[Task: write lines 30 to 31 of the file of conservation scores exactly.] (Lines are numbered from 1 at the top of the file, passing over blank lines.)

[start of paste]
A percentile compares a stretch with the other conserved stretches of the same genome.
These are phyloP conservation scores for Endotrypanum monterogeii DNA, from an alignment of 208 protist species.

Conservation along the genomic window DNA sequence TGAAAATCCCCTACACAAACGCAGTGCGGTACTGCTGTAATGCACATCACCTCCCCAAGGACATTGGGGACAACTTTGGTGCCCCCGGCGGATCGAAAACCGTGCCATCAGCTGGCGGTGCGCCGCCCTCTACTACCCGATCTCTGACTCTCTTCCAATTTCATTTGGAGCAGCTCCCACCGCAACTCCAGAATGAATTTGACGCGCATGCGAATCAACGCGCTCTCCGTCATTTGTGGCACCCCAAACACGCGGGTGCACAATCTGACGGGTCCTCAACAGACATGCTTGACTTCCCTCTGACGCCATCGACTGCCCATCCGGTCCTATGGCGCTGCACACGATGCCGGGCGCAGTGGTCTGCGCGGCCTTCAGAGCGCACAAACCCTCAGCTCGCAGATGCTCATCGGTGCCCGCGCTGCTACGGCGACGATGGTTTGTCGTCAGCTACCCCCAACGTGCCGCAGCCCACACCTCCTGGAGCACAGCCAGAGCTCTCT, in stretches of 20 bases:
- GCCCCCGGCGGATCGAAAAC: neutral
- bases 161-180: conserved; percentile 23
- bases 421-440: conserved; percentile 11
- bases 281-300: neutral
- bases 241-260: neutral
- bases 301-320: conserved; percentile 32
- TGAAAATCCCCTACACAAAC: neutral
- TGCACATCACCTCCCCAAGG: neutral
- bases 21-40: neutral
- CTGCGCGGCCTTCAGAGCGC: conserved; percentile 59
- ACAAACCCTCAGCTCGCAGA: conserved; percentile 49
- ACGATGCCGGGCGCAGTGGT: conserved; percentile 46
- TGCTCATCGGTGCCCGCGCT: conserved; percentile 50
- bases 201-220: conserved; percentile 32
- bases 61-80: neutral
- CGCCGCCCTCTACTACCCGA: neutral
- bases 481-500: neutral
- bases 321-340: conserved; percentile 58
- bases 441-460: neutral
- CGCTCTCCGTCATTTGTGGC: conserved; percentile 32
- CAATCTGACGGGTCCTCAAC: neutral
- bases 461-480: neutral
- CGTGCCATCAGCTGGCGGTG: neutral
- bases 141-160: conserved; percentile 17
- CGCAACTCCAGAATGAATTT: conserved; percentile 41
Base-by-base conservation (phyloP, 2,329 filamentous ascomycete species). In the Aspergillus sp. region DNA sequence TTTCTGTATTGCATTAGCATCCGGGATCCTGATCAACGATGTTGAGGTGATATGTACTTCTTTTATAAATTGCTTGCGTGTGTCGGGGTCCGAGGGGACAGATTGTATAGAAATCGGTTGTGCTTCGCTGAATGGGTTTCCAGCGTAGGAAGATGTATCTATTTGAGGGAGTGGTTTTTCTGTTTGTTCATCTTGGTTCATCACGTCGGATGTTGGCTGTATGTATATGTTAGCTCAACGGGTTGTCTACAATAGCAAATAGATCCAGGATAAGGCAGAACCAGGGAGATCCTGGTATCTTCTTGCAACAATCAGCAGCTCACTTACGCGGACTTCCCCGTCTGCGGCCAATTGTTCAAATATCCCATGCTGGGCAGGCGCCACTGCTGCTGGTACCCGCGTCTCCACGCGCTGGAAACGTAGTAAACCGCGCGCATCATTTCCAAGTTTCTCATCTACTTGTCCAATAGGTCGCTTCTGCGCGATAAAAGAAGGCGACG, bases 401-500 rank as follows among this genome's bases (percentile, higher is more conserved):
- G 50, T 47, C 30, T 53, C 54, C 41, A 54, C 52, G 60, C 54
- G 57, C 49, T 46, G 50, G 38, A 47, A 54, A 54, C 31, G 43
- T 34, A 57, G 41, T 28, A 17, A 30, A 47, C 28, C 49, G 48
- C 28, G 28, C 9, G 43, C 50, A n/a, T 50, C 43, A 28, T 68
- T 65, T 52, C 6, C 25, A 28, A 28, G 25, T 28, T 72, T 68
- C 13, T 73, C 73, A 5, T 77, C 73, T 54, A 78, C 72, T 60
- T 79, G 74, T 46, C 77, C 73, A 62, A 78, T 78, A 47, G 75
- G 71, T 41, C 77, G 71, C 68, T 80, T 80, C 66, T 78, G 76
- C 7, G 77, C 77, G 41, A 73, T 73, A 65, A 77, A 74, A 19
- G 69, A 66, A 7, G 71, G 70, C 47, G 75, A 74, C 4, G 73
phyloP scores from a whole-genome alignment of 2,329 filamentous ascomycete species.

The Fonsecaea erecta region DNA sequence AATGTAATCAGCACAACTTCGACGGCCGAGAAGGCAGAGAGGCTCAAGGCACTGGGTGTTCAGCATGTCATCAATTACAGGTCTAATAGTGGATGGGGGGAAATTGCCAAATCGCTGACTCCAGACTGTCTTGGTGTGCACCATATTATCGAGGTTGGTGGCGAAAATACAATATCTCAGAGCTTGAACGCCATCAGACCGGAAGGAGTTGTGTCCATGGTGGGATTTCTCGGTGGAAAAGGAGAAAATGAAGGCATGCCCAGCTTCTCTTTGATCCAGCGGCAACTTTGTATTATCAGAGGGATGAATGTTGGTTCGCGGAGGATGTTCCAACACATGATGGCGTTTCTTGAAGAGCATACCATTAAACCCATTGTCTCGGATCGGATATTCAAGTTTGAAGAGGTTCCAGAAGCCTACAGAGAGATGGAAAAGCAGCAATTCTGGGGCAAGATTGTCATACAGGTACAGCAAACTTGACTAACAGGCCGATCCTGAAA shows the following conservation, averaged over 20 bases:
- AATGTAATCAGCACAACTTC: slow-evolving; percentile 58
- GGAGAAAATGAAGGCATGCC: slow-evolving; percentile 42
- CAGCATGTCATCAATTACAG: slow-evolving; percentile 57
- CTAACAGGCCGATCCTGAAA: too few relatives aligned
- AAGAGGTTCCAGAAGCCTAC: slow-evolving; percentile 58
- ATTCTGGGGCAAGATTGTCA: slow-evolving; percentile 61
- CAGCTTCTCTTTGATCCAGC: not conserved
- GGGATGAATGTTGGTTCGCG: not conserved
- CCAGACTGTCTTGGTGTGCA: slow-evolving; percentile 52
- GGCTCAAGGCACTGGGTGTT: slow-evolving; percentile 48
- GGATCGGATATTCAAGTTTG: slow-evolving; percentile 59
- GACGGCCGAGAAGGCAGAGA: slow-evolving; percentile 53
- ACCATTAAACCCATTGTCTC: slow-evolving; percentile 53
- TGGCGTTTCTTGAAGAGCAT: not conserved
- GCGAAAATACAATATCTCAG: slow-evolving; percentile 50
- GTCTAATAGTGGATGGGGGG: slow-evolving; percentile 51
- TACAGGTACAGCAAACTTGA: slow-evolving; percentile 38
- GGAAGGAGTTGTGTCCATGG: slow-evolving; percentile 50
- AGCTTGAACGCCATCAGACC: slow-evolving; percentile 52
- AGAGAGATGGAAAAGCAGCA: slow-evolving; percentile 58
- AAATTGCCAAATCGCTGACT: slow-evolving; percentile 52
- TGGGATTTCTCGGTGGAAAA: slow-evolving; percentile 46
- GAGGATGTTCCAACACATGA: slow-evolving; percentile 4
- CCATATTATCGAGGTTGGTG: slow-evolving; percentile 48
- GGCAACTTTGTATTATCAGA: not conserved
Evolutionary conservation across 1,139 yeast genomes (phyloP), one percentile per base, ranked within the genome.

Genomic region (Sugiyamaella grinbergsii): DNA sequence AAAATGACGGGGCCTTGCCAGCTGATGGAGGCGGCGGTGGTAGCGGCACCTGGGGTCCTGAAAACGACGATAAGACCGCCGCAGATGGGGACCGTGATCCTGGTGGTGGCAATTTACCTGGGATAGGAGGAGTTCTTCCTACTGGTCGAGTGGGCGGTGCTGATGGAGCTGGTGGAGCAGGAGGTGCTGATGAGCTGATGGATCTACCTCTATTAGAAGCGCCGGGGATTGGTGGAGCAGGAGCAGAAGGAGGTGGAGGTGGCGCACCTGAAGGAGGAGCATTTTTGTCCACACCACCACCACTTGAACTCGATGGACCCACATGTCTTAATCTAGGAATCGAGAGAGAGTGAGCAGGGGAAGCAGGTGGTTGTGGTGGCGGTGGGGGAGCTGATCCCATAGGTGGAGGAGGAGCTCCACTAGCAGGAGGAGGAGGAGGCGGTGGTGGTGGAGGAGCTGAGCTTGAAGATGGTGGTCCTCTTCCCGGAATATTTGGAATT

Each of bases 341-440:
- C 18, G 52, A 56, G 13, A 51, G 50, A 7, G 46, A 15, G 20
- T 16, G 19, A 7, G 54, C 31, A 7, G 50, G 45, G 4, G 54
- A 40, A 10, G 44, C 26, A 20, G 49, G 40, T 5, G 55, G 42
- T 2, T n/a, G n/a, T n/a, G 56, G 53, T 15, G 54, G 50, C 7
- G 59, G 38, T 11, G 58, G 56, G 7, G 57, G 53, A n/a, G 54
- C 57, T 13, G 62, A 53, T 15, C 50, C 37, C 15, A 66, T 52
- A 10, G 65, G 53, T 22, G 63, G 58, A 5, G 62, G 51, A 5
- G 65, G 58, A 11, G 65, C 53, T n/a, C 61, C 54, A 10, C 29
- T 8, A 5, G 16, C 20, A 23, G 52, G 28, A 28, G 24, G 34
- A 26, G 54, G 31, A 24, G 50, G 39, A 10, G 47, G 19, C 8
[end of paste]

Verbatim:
- G 50, T 47, C 30, T 53, C 54, C 41, A 54, C 52, G 60, C 54
- G 57, C 49, T 46, G 50, G 38, A 47, A 54, A 54, C 31, G 43